However, by the end of the second quarter Mulvaney still had almost double the cash on hand going into the final months of the campaign.
While Biden’s fundraising help has certainly been a boost, Person said the real impact went beyond raising money.
“The one thing, if you’re going to measure how the vice president has helped my campaign, is that he’s like another father to me, looking at all he’s taught me and I got to learn at the feet of him,” he said, adding that Biden’s son Beau, who passed away last year from cancer, had been “like a brother” to him.
Most importantly, Person’s eight years with the vice president were an education in how to find common ground to get things done, he said.
“Working for a guy like Vice President Biden was working with a guy who built a career out of building relationships. . . . You can disagree, but working together, moving forward, that’s what people are yearning for,” he said.
Voters in his district have not seen that in Mulvaney’s leadership, Person’s campaign argues.
When Mulvaney won the seat in the 2010 tea party wave, he became the first Republican to represent the district in more than a century. It had been represented by Democratic Rep. John Spratt for nearly three decades. After the 2010 census led to redistricting, the region became more solidly Republican.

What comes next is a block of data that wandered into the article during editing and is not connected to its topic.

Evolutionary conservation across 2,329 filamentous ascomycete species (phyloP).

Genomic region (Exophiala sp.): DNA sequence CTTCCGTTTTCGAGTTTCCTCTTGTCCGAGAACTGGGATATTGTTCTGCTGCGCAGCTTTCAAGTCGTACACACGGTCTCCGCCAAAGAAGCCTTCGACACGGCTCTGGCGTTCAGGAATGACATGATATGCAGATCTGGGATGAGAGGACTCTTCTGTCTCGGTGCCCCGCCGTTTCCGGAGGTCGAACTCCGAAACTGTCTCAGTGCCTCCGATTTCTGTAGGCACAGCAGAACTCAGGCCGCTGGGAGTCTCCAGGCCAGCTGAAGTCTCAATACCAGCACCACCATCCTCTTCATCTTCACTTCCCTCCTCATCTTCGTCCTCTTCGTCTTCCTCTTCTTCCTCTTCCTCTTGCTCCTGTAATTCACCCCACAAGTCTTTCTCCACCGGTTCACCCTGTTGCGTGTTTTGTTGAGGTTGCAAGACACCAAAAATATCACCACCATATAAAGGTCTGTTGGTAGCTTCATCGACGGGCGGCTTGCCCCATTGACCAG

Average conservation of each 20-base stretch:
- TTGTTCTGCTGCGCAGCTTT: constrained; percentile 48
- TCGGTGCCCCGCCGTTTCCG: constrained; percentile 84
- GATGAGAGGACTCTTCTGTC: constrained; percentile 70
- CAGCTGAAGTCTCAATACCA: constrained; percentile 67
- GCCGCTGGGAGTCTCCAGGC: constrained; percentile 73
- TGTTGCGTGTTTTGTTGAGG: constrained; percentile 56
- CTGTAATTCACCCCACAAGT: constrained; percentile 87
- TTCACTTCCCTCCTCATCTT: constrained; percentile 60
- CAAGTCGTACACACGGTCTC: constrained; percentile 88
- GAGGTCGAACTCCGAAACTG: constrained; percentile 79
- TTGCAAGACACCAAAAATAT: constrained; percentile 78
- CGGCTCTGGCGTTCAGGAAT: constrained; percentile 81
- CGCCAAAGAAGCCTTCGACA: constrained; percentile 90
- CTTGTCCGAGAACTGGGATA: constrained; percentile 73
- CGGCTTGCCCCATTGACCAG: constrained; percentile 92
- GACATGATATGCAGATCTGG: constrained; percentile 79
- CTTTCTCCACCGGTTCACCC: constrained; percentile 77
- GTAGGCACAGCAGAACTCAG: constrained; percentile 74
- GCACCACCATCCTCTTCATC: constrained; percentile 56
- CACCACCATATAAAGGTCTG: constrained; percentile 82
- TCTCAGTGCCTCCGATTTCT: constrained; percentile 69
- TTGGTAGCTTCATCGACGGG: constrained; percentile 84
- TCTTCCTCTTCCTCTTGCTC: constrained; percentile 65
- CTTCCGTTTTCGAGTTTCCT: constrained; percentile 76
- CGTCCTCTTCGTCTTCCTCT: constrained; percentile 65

Mulvaney is one of the most conservative legislators in Congress and a founding member of the hard-line House Freedom Caucus. He was out of town and unavailable for an interview for this story.
“This is bigger than winning a seat back for Democrats; I really mean it,” Person said. “Mulvaney is a Freedom Caucus guy. He represents an ideology, a group that is responsible for the paralysis of bipartisanship in the House of Representatives – I saw it firsthand.”
Farmers in his district still dealing with last year’s catastrophic floods or workers who depend on budget-strapped Shaw Air Force Base are sick of seeing politicians on television just talking about scoring political points, Person said.
“Democrats and Republicans, people are tired of both of them,” he said. “They’re saying, ‘Hey, I just want somebody who’s going to fight for me.’ ”
Person landed the job with Biden after approaching the vice president at a USC reception his senior year. The month after he graduated – and just days after playing in the Independence Bowl – Person started as a driver and staff assistant. From Biden’s Senate office to months of campaigning to the White House, Person became a close aide and confidant to Biden and his family.
With the vice president, he traveled to 47 states and 49 of the 50 countries Biden visited as vice president, skipping only a trip to Cyprus when his second daughter was born.
Although no appearances have been scheduled yet, Person said he hoped to campaign with Biden sometime in the coming months.
“I would love it if the vice president could come down here. It would mean a lot to me personally to go around my district with him and talk to folks,” he said. “It would be an honor.”